Watery hell: Man accused of scalding baby in bath had history of domestic violence

A MAN accused of deliberately scalding a child in a bath was on a suspended jail sentence for domestic violence assault.

The 23-year-old, who cannot be named, showed no emotion on Wednesday when he appeared in Dubbo Local Court via video link from Wellington Correctional Centre.

The man did not enter a plea to the strictly indictable charge of causing grievous bodily harm with intent.

Magistrate Andrew Eckhold was told the accused had a history of violence on his partner.

He had two breaches of bail on his criminal record and warrants had been issued for his arrest in the past.

“This offence involved a member of his household,” a prosecutor from the Office of the Director of Public Prosecutions (DPP) said.

“There are concerns about the protection of the child and mother and possible interference with witnesses.

“(If granted bail) there is some doubt about whether he would appear in court.”

The DPP said the man had made partial admissions during a (crime scene) walk-though conducted by police.

“He was the only adult present at the home,” the prosecutor said.

“He admitted partly filling the bath with hot water only. He claims he intended to have a bath.

“He says a child aged two years and 11 months was playing outside.

“(The man alleges) the child came in, opened a closed bathroom door, got out of his clothes, left them outside the bathroom door and got into the bath himself.

“(The man) heard screaming and found (the child) sitting on the bathroom floor with skin coming off the sole of one foot.

“The prosecution says he immersed the child in water. We rely on medical reports. Bail should be refused.”

The Aboriginal Legal Service (ALS) made lengthy submissions for the man to be released from jail.

“His parents are sitting in the public gallery,” the ALS said.

“They are willing to have him reside with them at Nyngan. They would be prepared to offer $5000 bail surety without security.

“There is no doubt that the offence is serious, but the general right to be at liberty is retained.

“This matter is entirely circumstantial. Influences can be drawn to guilt and innocence.”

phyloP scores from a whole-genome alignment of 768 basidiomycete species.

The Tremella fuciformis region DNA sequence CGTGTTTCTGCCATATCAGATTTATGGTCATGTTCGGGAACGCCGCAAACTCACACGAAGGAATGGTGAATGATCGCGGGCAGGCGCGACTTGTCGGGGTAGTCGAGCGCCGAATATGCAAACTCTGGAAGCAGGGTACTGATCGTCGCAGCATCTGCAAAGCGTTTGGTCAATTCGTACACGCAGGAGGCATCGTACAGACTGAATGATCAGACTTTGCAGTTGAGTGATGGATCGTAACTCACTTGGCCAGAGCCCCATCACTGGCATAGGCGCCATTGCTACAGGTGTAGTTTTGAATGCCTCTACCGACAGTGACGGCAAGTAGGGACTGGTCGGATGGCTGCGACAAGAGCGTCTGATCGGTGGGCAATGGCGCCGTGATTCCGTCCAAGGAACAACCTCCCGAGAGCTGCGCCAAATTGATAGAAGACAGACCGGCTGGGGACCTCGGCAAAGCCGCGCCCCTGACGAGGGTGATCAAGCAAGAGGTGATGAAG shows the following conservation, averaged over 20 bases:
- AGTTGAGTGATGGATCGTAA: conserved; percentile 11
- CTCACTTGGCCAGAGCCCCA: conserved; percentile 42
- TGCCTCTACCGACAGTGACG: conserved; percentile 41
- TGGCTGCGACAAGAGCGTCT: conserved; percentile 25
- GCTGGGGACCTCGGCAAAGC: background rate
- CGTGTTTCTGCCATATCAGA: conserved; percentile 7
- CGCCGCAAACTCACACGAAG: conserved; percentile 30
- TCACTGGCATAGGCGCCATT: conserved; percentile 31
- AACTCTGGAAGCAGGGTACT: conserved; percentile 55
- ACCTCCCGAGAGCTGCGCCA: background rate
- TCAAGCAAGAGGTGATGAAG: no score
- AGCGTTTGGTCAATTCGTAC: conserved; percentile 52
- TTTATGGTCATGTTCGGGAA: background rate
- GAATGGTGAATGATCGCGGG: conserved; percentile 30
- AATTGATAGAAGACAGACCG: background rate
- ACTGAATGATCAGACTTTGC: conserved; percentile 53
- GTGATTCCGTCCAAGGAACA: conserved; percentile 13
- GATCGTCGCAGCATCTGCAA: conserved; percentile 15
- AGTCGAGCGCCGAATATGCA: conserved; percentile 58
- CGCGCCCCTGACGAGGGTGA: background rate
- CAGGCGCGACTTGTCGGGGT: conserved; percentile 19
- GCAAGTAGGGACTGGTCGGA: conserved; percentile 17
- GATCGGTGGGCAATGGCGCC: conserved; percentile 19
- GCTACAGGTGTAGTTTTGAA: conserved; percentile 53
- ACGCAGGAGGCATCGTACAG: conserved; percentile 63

The ALS said the man could to report to police twice a day, seven days a week. He was prepared to be subject to a curfew or house arrest and would not come within 50km of Dubbo.

“A stringent apprehended violence order is already in place preventing contact with the mother,” the ALS said.

Magistrate Eckhold said bail was not about punishment.

“It is about whether he would turn up to court,” the magistrate said.

“It is a serious charge and his criminal history does him no favour.

“I see a strong connection between failing to comply with bonds and difficulty complying with bail conditions.

“If convicted, he is going to jail for a long time. He is on a suspended sentence for domestic violence. I am not satisfied the matter is suitable for bail.”

Bail was formally refused.

The man’s parents appeared upset when they realised their son would not be released from jail.

The charge was adjourned to May 14.

The man was arrested last week following an investigation by Dubbo detectives attached to the Child Abuse Squad.

Documents tendered to the court said the child suffered burns to 17 per cent of his body following an incident at a Dubbo home on February 6.

The child was treated at Dubbo hospital and airlifted to Sydney for specialist care at Westmead Children’s Hospital.

He required skin grafting to the tops of his feet and shins. Acute care involved fluid resuscitation, blood transfusions and frequent general anaesthetics for the changing of burns dressings.

The court was told the child would have permanent scarring and require “ongoing management”.

The child was placed into the care of the Department of Family and Community Services following his discharge from hospital.

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